Thank you, bloomb, bezos, and every Dem and rethug who supported weakening and removing rules and regs for corporations, banks and Wall Street, etc. And not bothering to prosecute even those caught red-handed like Trump.

What do you think it was like here economically when Obama came into office thanks to the above?

Even living in Canada you should be better informed than this.

 

Yeah, don’t lay that bullshit at my door. Or the door of any other foreigner. You are where you are because of choices Americans made. Elections matter.

And if your streets are full of homeless people, that’s squarely on the shoulders of Americans.

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2 minutes ago, Paladin of Ice said:

Just over 900 a minute ago before recovering to only being down 800 again.

I hope if anyone actually has money in the market, (I think I read that only about 20% of Americans do) that they’re keeping a sharp eye on managing it and aren’t losing too much, as there’s at least a chance that the Dow will have back to back days of being down 1000 points. Now the Dow is antiquated and not terribly representative of the actual economy, but the S&P index, which is representative, is getting hit almost as hard. Most of last week was a losing streak too.

Only 20%? I thought since most pension plans were gutted that savings from your job were now mainly tied into 401(k)s that invariably have a stock component to them. Still, I dont know what fraction of the American public this is true for, since savings plans may be out of the reach of many.

The stock market isn't the economy but Trump thinks it is. And maybe by osmosis many of his supporters do as well.

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8 minutes ago, IheartIheartTesla said:

Only 20%? I thought since most pension plans were gutted that savings from your job were now mainly tied into 401(k)s that invariably have a stock component to them. Still, I dont know what fraction of the American public this is true for, since savings plans may be out of the reach of many.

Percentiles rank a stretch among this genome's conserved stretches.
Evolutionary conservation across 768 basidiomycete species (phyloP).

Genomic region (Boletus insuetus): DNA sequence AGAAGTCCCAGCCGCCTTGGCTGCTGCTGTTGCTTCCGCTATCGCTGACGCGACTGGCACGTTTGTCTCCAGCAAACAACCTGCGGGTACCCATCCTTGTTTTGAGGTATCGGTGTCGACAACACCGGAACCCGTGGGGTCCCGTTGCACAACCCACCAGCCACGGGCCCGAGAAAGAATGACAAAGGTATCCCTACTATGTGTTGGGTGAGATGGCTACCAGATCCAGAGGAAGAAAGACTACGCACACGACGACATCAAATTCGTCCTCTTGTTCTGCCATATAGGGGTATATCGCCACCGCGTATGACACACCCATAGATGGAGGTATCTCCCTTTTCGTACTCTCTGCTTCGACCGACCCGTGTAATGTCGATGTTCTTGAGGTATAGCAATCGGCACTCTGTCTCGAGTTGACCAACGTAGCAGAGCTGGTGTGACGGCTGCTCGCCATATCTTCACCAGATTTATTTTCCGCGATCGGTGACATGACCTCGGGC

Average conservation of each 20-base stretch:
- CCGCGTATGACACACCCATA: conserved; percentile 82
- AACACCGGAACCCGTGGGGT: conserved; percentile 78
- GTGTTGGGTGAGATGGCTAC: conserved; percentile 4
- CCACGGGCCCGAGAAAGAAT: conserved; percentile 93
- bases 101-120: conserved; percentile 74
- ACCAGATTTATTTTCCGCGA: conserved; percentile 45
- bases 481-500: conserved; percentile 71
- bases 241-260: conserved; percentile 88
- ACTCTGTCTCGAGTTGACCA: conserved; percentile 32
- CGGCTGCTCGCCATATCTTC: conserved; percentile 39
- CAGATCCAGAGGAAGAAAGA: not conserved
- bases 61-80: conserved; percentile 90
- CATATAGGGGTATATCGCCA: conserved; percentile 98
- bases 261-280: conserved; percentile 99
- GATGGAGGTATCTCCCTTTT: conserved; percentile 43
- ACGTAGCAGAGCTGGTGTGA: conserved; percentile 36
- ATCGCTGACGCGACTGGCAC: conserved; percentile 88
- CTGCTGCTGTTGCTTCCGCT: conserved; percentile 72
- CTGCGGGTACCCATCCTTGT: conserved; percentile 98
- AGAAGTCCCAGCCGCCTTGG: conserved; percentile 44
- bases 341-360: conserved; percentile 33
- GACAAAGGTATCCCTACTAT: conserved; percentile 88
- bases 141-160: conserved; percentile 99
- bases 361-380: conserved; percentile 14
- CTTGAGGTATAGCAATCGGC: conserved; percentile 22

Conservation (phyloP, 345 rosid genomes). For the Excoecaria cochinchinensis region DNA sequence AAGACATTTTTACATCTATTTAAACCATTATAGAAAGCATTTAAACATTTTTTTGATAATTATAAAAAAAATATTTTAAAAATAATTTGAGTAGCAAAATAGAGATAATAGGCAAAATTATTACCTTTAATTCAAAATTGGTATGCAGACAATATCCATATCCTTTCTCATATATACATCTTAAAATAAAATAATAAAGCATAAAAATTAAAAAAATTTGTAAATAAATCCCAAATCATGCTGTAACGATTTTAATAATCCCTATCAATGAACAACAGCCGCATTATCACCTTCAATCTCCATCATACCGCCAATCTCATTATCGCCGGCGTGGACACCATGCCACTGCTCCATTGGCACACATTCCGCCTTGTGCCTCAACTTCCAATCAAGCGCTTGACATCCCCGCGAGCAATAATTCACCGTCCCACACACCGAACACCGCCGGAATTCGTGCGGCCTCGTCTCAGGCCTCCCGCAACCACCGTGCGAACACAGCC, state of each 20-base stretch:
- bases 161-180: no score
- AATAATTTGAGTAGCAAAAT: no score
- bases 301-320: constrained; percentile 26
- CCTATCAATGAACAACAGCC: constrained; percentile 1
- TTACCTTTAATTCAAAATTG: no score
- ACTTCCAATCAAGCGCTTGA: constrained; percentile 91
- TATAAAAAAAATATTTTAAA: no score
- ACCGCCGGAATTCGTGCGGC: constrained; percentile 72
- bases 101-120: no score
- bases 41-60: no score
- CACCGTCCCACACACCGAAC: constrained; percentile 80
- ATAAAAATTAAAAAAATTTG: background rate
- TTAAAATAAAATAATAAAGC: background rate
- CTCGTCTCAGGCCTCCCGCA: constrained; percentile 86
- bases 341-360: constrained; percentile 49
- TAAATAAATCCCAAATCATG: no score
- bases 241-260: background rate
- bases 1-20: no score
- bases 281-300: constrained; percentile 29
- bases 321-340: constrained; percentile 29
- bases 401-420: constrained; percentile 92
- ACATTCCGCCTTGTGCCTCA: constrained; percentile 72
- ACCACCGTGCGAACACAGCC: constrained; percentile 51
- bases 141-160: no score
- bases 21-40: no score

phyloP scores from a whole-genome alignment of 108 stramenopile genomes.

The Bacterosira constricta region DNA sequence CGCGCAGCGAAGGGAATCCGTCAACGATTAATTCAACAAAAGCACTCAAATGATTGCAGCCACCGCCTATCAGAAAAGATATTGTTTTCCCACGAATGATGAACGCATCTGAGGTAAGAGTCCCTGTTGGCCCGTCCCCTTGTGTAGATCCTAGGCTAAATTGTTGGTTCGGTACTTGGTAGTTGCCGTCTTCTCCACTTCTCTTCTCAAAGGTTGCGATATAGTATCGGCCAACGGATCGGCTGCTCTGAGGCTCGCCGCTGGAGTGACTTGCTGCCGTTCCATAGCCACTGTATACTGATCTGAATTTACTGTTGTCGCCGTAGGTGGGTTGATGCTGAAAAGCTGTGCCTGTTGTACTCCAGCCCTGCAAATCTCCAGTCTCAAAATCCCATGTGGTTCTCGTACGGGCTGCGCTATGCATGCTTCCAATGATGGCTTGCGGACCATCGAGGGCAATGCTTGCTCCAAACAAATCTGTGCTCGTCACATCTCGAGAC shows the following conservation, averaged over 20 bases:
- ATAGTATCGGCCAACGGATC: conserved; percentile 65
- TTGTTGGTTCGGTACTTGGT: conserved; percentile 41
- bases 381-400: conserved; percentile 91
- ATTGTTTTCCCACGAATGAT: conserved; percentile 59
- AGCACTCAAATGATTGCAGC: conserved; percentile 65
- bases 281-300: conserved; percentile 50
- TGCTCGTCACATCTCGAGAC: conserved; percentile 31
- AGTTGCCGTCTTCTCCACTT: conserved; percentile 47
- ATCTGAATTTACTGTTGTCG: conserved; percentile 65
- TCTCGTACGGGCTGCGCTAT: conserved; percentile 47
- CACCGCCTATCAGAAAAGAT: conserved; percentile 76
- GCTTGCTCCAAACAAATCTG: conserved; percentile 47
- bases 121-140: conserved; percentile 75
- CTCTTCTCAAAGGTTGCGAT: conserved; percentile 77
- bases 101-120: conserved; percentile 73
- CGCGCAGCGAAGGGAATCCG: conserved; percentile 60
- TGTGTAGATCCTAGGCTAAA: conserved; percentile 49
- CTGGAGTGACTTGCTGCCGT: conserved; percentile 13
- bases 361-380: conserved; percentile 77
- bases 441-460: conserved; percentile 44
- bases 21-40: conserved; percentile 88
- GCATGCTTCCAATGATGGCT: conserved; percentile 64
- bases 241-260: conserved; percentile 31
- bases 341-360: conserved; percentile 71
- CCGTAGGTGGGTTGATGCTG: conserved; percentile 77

The stock market isn't the economy but Trump thinks it is. And maybe by osmosis many of his supporters do as well.

Yeah, I mixed up two sets of numbers. 20% is for owning individual stocks aside from a retirement plan. Total with anything at all, including via retirement plans, is in the mid 50s, last I heard.

Edited by Paladin of Ice

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Anybody ever get the feeling that the youth vote is so unreliable because Dems consistently nominate candidates with minimal youth appeal?  

I mean, Al Gore, John Kerry, and Hillary Clinton didn't exactly inspire the youth.

Turnout in Nevada and NH was better than 2008, and NH had also passed a law since 2016 making voting in NH more difficult for college students.  

20 minutes ago, Fragile Bird said:

Yeah, don’t lay that bullshit at my door. Or the door of any other foreigner. You are where you are because of choices Americans made. Elections matter.

And if your streets are full of homeless people, that’s squarely on the shoulders of Americans.

What does it matter if a third to a half of Americans have regularly screwed over the rest of us in their voting?  It's on the rest of us?  Why is someone suffering more meaningful on one side of a border than another?  Those kids in in cages?  Fuck em, an American made that decision.  No one's blaming Canadians so I don't know what you're on about.  Zorral specifically mentioned a bunch of uber-rich shit heads.  No one's laying bullshit on your door.

Yeah our country has an extremely fucked up history of genocide, nihilistic imperialism, corporate greed, and slavery; the vestiges of which are still very visible today.  And you know what?  A lot of us don't like it and oppose it!  In the meantime we've had people in this very thread whining about Sanders recognizing the US's terrible foreign policy in Latin America, but this is the hill you're dying on?

But please, tell people who aren't doing well here, with rising economic inequality and immobility and and a social safety net that is beyond pathetic considering the wealth collectively at our disposal, that it's the fault of the have nots.  I never voted for Reagan.  Or Bush.  Must be nice to just lecture everyone from abroad.  

 

Edited by larrytheimp

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19 minutes ago, Paladin of Ice said:

I hope if anyone actually has money in the market, (I think I read that only about 20% of Americans do) that they’re keeping a sharp eye on managing it and aren’t losing too much, as there’s at least a chance that the Dow will have back to back days of being down 1000 points.

Anyone short of professionals should just hold tight rather than worrying about the irrationality of the market.

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5 minutes ago, Ran said:

Anyone short of professionals should just hold tight rather than worrying about the irrationality of the market.

Not entirely true. For someone only a year or two away from retirement (or already in their retirement), its definitely worth a talk with their financial planner about the odds of a bounceback vs a risk of future loss and whether they should cut and run to protect remaining assets.